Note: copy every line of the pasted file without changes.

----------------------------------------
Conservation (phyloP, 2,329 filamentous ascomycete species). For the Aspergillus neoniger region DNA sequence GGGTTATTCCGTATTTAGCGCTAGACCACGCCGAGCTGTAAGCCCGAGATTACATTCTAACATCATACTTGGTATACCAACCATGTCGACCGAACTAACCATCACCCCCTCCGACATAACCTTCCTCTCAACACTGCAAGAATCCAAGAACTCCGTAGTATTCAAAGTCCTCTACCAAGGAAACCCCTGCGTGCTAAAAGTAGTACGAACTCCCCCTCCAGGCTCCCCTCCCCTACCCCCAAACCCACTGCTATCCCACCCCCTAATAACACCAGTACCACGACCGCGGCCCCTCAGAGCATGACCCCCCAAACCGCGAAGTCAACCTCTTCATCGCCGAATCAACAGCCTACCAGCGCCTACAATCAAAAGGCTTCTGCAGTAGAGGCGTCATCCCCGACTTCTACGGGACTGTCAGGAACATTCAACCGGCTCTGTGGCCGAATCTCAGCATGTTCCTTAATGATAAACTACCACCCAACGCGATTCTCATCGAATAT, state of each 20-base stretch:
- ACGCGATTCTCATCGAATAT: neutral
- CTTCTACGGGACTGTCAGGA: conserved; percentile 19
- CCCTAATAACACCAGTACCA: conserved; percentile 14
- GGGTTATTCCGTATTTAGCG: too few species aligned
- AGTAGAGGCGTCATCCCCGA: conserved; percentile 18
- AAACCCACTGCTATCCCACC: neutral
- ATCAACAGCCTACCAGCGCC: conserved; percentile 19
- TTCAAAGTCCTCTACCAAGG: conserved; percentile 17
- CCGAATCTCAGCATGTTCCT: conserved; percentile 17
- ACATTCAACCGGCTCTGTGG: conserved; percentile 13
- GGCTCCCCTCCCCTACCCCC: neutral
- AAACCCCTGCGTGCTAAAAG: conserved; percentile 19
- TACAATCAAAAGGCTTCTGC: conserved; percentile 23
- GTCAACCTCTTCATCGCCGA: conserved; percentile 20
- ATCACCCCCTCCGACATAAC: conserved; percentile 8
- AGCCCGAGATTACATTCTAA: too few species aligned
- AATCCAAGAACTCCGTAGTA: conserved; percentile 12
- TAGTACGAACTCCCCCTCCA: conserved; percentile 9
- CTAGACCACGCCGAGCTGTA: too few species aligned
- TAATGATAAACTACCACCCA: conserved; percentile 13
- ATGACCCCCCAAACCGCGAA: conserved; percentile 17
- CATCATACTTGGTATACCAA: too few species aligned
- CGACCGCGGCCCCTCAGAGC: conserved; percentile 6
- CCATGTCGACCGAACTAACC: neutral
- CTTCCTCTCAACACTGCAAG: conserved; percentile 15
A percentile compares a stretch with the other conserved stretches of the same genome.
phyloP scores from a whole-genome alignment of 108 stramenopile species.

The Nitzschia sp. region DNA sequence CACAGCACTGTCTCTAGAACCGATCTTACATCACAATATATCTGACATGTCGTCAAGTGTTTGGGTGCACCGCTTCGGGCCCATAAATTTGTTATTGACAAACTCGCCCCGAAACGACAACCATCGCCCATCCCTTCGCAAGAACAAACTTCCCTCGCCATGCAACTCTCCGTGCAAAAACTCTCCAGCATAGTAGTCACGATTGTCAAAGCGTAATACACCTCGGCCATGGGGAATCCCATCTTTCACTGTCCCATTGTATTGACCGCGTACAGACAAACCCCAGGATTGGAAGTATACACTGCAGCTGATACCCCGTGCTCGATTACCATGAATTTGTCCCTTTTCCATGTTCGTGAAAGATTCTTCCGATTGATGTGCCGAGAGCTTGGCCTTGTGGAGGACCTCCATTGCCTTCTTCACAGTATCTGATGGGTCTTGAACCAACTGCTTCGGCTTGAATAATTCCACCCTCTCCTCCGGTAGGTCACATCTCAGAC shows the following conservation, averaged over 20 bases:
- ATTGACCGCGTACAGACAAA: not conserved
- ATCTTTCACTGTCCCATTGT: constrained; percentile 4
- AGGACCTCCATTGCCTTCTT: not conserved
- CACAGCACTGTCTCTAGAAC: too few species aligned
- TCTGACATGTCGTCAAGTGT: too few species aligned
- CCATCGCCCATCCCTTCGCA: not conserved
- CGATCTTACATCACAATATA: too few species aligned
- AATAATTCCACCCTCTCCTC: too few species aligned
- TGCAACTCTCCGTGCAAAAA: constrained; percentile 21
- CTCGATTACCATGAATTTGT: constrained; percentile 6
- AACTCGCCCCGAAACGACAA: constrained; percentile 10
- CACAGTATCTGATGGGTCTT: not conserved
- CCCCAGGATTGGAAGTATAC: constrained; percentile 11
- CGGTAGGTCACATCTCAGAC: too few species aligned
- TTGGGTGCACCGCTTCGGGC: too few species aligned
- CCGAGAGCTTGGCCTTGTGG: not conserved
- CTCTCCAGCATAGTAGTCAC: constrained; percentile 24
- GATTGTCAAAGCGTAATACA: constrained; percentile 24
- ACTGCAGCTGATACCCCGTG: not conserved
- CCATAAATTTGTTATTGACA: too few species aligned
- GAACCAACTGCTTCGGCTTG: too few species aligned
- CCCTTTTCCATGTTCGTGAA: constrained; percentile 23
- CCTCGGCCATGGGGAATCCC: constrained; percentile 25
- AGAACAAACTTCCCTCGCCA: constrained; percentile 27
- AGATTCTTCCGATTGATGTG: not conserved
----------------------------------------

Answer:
Conservation (phyloP, 2,329 filamentous ascomycete species). For the Aspergillus neoniger region DNA sequence GGGTTATTCCGTATTTAGCGCTAGACCACGCCGAGCTGTAAGCCCGAGATTACATTCTAACATCATACTTGGTATACCAACCATGTCGACCGAACTAACCATCACCCCCTCCGACATAACCTTCCTCTCAACACTGCAAGAATCCAAGAACTCCGTAGTATTCAAAGTCCTCTACCAAGGAAACCCCTGCGTGCTAAAAGTAGTACGAACTCCCCCTCCAGGCTCCCCTCCCCTACCCCCAAACCCACTGCTATCCCACCCCCTAATAACACCAGTACCACGACCGCGGCCCCTCAGAGCATGACCCCCCAAACCGCGAAGTCAACCTCTTCATCGCCGAATCAACAGCCTACCAGCGCCTACAATCAAAAGGCTTCTGCAGTAGAGGCGTCATCCCCGACTTCTACGGGACTGTCAGGAACATTCAACCGGCTCTGTGGCCGAATCTCAGCATGTTCCTTAATGATAAACTACCACCCAACGCGATTCTCATCGAATAT, state of each 20-base stretch:
- ACGCGATTCTCATCGAATAT: neutral
- CTTCTACGGGACTGTCAGGA: conserved; percentile 19
- CCCTAATAACACCAGTACCA: conserved; percentile 14
- GGGTTATTCCGTATTTAGCG: too few species aligned
- AGTAGAGGCGTCATCCCCGA: conserved; percentile 18
- AAACCCACTGCTATCCCACC: neutral
- ATCAACAGCCTACCAGCGCC: conserved; percentile 19
- TTCAAAGTCCTCTACCAAGG: conserved; percentile 17
- CCGAATCTCAGCATGTTCCT: conserved; percentile 17
- ACATTCAACCGGCTCTGTGG: conserved; percentile 13
- GGCTCCCCTCCCCTACCCCC: neutral
- AAACCCCTGCGTGCTAAAAG: conserved; percentile 19
- TACAATCAAAAGGCTTCTGC: conserved; percentile 23
- GTCAACCTCTTCATCGCCGA: conserved; percentile 20
- ATCACCCCCTCCGACATAAC: conserved; percentile 8
- AGCCCGAGATTACATTCTAA: too few species aligned
- AATCCAAGAACTCCGTAGTA: conserved; percentile 12
- TAGTACGAACTCCCCCTCCA: conserved; percentile 9
- CTAGACCACGCCGAGCTGTA: too few species aligned
- TAATGATAAACTACCACCCA: conserved; percentile 13
- ATGACCCCCCAAACCGCGAA: conserved; percentile 17
- CATCATACTTGGTATACCAA: too few species aligned
- CGACCGCGGCCCCTCAGAGC: conserved; percentile 6
- CCATGTCGACCGAACTAACC: neutral
- CTTCCTCTCAACACTGCAAG: conserved; percentile 15
A percentile compares a stretch with the other conserved stretches of the same genome.
phyloP scores from a whole-genome alignment of 108 stramenopile species.

The Nitzschia sp. region DNA sequence CACAGCACTGTCTCTAGAACCGATCTTACATCACAATATATCTGACATGTCGTCAAGTGTTTGGGTGCACCGCTTCGGGCCCATAAATTTGTTATTGACAAACTCGCCCCGAAACGACAACCATCGCCCATCCCTTCGCAAGAACAAACTTCCCTCGCCATGCAACTCTCCGTGCAAAAACTCTCCAGCATAGTAGTCACGATTGTCAAAGCGTAATACACCTCGGCCATGGGGAATCCCATCTTTCACTGTCCCATTGTATTGACCGCGTACAGACAAACCCCAGGATTGGAAGTATACACTGCAGCTGATACCCCGTGCTCGATTACCATGAATTTGTCCCTTTTCCATGTTCGTGAAAGATTCTTCCGATTGATGTGCCGAGAGCTTGGCCTTGTGGAGGACCTCCATTGCCTTCTTCACAGTATCTGATGGGTCTTGAACCAACTGCTTCGGCTTGAATAATTCCACCCTCTCCTCCGGTAGGTCACATCTCAGAC shows the following conservation, averaged over 20 bases:
- ATTGACCGCGTACAGACAAA: not conserved
- ATCTTTCACTGTCCCATTGT: constrained; percentile 4
- AGGACCTCCATTGCCTTCTT: not conserved
- CACAGCACTGTCTCTAGAAC: too few species aligned
- TCTGACATGTCGTCAAGTGT: too few species aligned
- CCATCGCCCATCCCTTCGCA: not conserved
- CGATCTTACATCACAATATA: too few species aligned
- AATAATTCCACCCTCTCCTC: too few species aligned
- TGCAACTCTCCGTGCAAAAA: constrained; percentile 21
- CTCGATTACCATGAATTTGT: constrained; percentile 6
- AACTCGCCCCGAAACGACAA: constrained; percentile 10
- CACAGTATCTGATGGGTCTT: not conserved
- CCCCAGGATTGGAAGTATAC: constrained; percentile 11
- CGGTAGGTCACATCTCAGAC: too few species aligned
- TTGGGTGCACCGCTTCGGGC: too few species aligned
- CCGAGAGCTTGGCCTTGTGG: not conserved
- CTCTCCAGCATAGTAGTCAC: constrained; percentile 24
- GATTGTCAAAGCGTAATACA: constrained; percentile 24
- ACTGCAGCTGATACCCCGTG: not conserved
- CCATAAATTTGTTATTGACA: too few species aligned
- GAACCAACTGCTTCGGCTTG: too few species aligned
- CCCTTTTCCATGTTCGTGAA: constrained; percentile 23
- CCTCGGCCATGGGGAATCCC: constrained; percentile 25
- AGAACAAACTTCCCTCGCCA: constrained; percentile 27
- AGATTCTTCCGATTGATGTG: not conserved